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World Cup 2022: Qatar plans to be flexible over crimes like drunkenness

Qatari organisers will allow minor offences to escape prosecution as the country is preparing to host more than one million football fans
The FIFA World Cup Trophy on display at the Katara cultural village in Qatar's capital Doha in May 2022 (AFP)
The Fifa World Cup trophy on display at the Katara cultural village in Qatar's capital, Doha, in May 2022 (AFP)

Qatari authorities are preparing to show flexibility for World Cup fans committing minor offences such as drunkenness and public disorder, ahead of the international tournament starting in November.

According to Reuters, a plan is being developed by Qatari organisers that will allow minor offences to escape prosecution, as the country is preparing to host more than one million football fans who hail from all round the world.

A western diplomat told Reuters that an "increased leniency pleases the international community, but comes with the risk that it might upset conservatives inside the country".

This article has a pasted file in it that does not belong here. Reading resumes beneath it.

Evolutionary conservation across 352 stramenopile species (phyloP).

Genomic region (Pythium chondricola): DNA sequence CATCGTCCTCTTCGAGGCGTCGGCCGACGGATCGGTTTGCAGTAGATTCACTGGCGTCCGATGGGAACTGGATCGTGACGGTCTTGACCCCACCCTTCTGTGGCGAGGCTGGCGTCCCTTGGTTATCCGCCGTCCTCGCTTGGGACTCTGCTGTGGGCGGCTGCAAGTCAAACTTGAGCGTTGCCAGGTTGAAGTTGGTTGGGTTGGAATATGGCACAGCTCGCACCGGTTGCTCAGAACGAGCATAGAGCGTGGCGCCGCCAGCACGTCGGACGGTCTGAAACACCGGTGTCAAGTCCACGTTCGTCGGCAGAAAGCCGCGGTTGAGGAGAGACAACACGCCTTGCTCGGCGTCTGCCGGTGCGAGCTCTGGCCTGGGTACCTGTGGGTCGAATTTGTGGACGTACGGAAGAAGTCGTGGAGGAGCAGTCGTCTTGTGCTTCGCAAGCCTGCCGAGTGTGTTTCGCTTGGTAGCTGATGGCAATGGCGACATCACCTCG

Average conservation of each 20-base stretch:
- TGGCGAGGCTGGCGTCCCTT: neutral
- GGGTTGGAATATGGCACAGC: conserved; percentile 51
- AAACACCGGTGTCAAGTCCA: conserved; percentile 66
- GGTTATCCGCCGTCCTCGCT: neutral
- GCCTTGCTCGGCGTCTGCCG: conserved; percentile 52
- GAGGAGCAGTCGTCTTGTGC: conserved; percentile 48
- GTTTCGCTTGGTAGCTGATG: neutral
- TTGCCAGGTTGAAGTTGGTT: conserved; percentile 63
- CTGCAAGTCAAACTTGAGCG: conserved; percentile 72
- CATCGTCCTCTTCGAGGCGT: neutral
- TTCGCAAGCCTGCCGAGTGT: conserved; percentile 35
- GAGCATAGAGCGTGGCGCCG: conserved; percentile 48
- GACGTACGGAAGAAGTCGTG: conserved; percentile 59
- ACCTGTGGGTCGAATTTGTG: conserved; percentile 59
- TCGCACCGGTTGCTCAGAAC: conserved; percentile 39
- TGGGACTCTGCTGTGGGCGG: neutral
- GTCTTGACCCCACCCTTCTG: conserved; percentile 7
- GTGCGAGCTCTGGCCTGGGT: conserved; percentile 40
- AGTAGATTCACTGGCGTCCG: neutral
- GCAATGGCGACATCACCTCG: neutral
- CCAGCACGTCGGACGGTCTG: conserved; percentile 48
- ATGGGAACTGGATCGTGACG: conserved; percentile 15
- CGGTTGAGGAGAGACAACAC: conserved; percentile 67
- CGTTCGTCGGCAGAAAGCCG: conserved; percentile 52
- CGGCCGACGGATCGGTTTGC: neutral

However, until now, there has been no official announcement of the plan and what minor infringements could possibly escape prosecution by Qatar's World Cup organisers.

Several embassies have warned their fans to respect Qatari laws which prohibit drinking alcohol in public areas, or they could face punishment.

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Morgan Cassell, a US diplomat, warned fans, "Remember, while you're in Qatar, you are subject to local laws."

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"Arguing with or insulting others in public could lead to arrest. Activities like protests, religious proselytising, advocacy of atheism and criticism of the government of Qatar or the religion of Islam may be criminally prosecuted here. That applies to your social media posts, too."

Qatar, whose citizens are overwhelmingly Muslim and Arab, punishes public drunkenness with a prison sentence of up to six months. It also prohibits displaying public affection or wearing revealing clothes, and homosexuality and sex outside marriage are deemed illegal.

However, the country could potentially relax some laws and make an exception to serving and selling beers near the stadiums a few hours before the matches kick off.

Qatari authorities had informally briefed some European police agencies, who are sending officers to help maintain security during the tournament, about this plan.

"Minor offences won't result in a fine or arrest, but police will be instructed to go to a person and ask him or her to comply...someone who removes a T-shirt in public will be asked to put his T-shirt back on. There is some sort of tolerance," a person familiar with Qatari briefings of several European police officials, told Reuters.

Qatar, with a population of fewer than three million people, is the first Middle Eastern country to host the World Cup.

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